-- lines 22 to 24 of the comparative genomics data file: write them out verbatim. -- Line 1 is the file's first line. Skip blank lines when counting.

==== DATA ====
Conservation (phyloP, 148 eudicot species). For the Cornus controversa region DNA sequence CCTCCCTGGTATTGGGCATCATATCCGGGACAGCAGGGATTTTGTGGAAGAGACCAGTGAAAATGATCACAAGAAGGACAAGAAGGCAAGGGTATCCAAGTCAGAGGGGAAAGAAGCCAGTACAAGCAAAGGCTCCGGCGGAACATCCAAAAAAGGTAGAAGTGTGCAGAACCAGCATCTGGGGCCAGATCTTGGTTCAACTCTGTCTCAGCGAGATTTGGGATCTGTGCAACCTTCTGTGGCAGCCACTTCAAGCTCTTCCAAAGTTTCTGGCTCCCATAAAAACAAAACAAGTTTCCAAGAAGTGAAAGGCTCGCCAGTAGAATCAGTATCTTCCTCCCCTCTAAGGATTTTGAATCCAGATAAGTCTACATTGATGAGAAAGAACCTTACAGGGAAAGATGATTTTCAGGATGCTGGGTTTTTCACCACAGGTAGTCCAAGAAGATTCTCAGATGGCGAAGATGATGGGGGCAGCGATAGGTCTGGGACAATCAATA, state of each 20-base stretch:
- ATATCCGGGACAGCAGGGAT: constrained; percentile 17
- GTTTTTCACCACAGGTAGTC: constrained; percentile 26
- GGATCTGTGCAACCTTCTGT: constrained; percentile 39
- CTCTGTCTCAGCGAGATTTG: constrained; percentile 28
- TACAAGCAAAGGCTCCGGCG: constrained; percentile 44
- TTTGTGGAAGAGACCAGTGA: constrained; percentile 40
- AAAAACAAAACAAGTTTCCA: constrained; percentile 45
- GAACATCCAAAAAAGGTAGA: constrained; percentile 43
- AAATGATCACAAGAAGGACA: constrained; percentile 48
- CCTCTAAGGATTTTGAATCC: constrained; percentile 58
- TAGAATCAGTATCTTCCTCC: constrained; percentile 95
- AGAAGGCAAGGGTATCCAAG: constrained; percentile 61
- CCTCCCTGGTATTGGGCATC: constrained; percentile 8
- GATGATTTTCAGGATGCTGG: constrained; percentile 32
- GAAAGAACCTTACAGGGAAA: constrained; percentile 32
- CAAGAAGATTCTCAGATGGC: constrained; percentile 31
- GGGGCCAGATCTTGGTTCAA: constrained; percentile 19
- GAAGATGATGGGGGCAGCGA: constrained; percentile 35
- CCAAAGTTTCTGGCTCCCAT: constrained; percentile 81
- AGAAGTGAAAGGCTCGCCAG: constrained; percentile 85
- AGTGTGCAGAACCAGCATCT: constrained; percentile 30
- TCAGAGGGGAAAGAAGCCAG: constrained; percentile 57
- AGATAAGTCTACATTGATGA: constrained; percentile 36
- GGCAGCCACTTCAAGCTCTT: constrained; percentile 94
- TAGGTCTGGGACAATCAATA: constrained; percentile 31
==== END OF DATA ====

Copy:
- AGTGTGCAGAACCAGCATCT: constrained; percentile 30
- TCAGAGGGGAAAGAAGCCAG: constrained; percentile 57
- AGATAAGTCTACATTGATGA: constrained; percentile 36